The City That Never Sleeps Wants a Nightlife Museum

The City That Never Sleeps Wants a Nightlife Museum

Now, city officials are calling for adding another one to the mix to chronicle and celebrate New York’s nightlife legacy.

In a report released Thursday, the city’s Office of Nightlife, which started operations in 2018 and is part of the Mayor’s Office of Media and Entertainment, has recommended the establishment of a museum or similar archival institution dedicated to the places that have defined New York in the late hours.

Officials with the nightlife office said it is too early to discuss any details about their recommendation, including if such a museum would be funded and run by the city or if any outside organizations would be involved. But they said a museum could be a way of reframing the nightlife industry as one of the city’s cultural treasures, with a colorful and vibrant history, to say nothing of its role as an economic driver.

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“Historically, it has been seen more as a liability than as an asset,” said Ariel Palitz, the nightlife office’s senior executive director.

The 162-page report does address many of the challenges the oft-criticized industry faces, including noise complaints involving nightlife spots in or near residential neighborhoods. Among the suggestions offered by the report is one to have the city help fund the cost of soundproofing measures for clubs or other nighttime destinations or provide loans to these businesses for such improvements.

The report also looks at ways to help nightlife entrepreneurs get their businesses established. In particular, it calls for a streamlined city and state process to assist with permitting and inspections.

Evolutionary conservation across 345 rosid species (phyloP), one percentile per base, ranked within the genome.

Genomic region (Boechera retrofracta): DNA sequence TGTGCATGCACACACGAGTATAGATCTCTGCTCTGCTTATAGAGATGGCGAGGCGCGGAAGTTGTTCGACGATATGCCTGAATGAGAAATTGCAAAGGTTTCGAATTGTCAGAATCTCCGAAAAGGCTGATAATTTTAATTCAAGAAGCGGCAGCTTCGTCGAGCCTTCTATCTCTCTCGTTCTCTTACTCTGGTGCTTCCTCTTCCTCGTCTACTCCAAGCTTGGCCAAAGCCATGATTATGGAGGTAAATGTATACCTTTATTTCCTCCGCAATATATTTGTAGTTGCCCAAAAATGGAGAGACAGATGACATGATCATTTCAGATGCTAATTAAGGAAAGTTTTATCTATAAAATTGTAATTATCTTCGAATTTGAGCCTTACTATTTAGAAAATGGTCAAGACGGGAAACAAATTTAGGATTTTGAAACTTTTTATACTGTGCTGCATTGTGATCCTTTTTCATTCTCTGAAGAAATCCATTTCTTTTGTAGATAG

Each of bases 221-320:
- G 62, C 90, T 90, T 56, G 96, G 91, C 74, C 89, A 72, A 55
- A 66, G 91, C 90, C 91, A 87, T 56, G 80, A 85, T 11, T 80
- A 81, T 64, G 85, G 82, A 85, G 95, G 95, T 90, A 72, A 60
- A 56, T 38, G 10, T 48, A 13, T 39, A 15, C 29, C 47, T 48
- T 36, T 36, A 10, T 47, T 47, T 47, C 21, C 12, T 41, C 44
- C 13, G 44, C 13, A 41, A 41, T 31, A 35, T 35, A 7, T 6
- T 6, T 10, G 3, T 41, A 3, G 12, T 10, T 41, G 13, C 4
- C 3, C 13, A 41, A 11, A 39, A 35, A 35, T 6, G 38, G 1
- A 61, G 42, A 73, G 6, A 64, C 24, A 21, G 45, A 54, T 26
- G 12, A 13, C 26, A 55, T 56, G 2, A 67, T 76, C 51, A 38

Because of the pandemic, the past year has been an extremely challenging one for the nightlife industry. Many clubs haven’t been able to reopen their doors until the relaxing of health and safety restrictions in recent weeks.

Club owners are supportive of the idea of a nightlife museum, pointing to how the city has been home to many famed establishments over the years, from the Cotton Club in Harlem to Studio 54 in Midtown.

The Cotton Club circa 1938 in New York City.



Photo:

George Karger/Michael Ochs Archives/Getty Images

Noah Tepperberg, co-chief executive officer of the Tao Group Hospitality, one of the most prominent nightlife operators in the city and country, said a museum could potentially go beyond historical exhibits to incorporate immersive experiences. He suggested that classes in bartending or DJing be offered.

“It could be very educational,” he said of the nightlife-museum concept.

Before the pandemic, New York was enjoying something of a museum boom. In recent years, institutions small and large have opened, including Fotografiska, an exhibition space devoted to photography, and the Poster House, a venue dedicated to poster art.

There is more to come as the city looks past the pandemic. The Universal Hip Hop Museum is slated to open in the Bronx in 2024.

Ms. Palitz pointed to the city’s appetite for niche museums, noting the longstanding popularity of the New York Transit Museum.

“Why not a museum of nightlife?” she said.

Write to Charles Passy at cpassy@wsj.com

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Source: WSJ – US News

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